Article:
If you've been to a University of Tennessee at Chattanooga women's basketball game at McKenzie Arena this season, you may have noticed that you don't see or hear "Lady Mocs" like you have in years past.
The same will happen for all of UTC's women's sports as the athletic department moves toward unifying its brand as the Chattanooga Mocs.
"Most people, nationally, have gone more toward like we've moved toward a little bit, of just designating men or women, and we're all the same mascot," athletic director David Blackburn said. "We're all Mocs."
While the use of "Lady" for women's sports may be on the decline in Division I athletics, especially at major-conference schools, at Tennessee the "Lady Vols" brand has been a strong one for decades. The difference there, said Blackburn, who spent more than 20 years working at UT, is Tennessee has had separate athletic departments.
"They had a men's department and a women's department, and they were clearly two separate departments," Blackburn said. "That was the reason they were so adamant about having a nomenclature like that."
UTC began heading this direction several years ago when it started using the "power C" as its primary logo, replacing the cow-catcher logo that could have Mocs or Lady Mocs on it. More and more in the past year, UTC has put "Chattanooga" front and center when possible, as well.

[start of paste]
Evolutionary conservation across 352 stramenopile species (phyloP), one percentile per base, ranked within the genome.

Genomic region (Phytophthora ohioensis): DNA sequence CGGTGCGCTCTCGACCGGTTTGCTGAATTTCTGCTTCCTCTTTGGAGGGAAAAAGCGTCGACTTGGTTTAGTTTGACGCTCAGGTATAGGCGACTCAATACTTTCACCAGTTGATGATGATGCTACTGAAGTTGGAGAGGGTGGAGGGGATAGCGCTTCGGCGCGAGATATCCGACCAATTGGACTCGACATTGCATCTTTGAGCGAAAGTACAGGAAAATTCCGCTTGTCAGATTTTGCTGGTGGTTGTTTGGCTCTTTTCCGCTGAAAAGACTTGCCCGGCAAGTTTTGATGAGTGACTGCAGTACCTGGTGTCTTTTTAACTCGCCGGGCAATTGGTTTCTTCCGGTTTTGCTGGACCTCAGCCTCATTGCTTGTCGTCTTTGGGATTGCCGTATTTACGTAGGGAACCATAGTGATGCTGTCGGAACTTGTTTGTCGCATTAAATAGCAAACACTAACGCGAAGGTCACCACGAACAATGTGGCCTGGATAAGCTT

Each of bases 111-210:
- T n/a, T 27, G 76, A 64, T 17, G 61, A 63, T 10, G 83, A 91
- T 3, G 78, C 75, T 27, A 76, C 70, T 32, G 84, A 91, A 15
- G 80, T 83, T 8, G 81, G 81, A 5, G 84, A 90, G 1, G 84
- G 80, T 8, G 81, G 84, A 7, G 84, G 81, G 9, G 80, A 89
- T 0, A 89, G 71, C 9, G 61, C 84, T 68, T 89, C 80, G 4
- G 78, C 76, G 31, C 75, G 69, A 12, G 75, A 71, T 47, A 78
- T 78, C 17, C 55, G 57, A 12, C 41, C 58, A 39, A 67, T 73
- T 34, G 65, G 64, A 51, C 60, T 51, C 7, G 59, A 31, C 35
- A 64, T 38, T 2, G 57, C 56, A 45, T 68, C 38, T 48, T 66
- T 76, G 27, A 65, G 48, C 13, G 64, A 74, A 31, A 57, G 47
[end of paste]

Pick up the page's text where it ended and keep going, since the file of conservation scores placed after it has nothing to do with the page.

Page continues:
"From the branding side of it, the consistency of the message that we're all Chattanooga Mocs, and internally hitting that home, is important," said Andrew Horton, senior associate athletic director for development and sales. "Not that Lady Mocs is wrong by any means. Call us what you want out in public, but in terms of what we're going to focus on, we're all Chattanooga Mocs."
UTC women's golf coach Colette Murray has been adamant since she was hired in 2006, that her players are Mocs, not Lady Mocs. She said she never saw the need for a different designation for women's sports.
"We're just the Chattanooga Mocs, no different from any of the men's teams," she said. "When I was in college [at Jacksonville State], we were all just Gamecocks. We weren't the Lady Gamecocks or anything like that."
As UTC tries to raise its profile in Division I, branding is important. Blackburn said he loves seeing the "power C" logo on television, as well as "Chattanooga" on jerseys or the Moc bird head logo that the women's golf team wears on its caps and visors.
"The biggest issue is the logo," he said. "I want us, certainly, to be one brand and one logo, with the secondary mark being the aggressive-looking Moc head. I'm not too concerned if we say Lady Mocs, but I do think it's important to have one brand.
"You split your brand is what happens if you're not careful and you can wind up with two different identities. We'd rather have one."
Contact John Frierson at email@example.com or 423-757-6268. Follow him on Twitter at twitter.com/MocsBeat.
John Frierson is in his seventh year at the Times Free Press and seventh year covering University of Tennessee at Chattanooga athletics. The bulk of his time is spent covering Mocs football, but he also writes about women’s basketball and the big-picture issues and news involving the athletic department. A native of Athens, Ga., John grew up a few hundred yards from the University of Georgia campus. Instead of becoming a Bulldog he attended Ole ...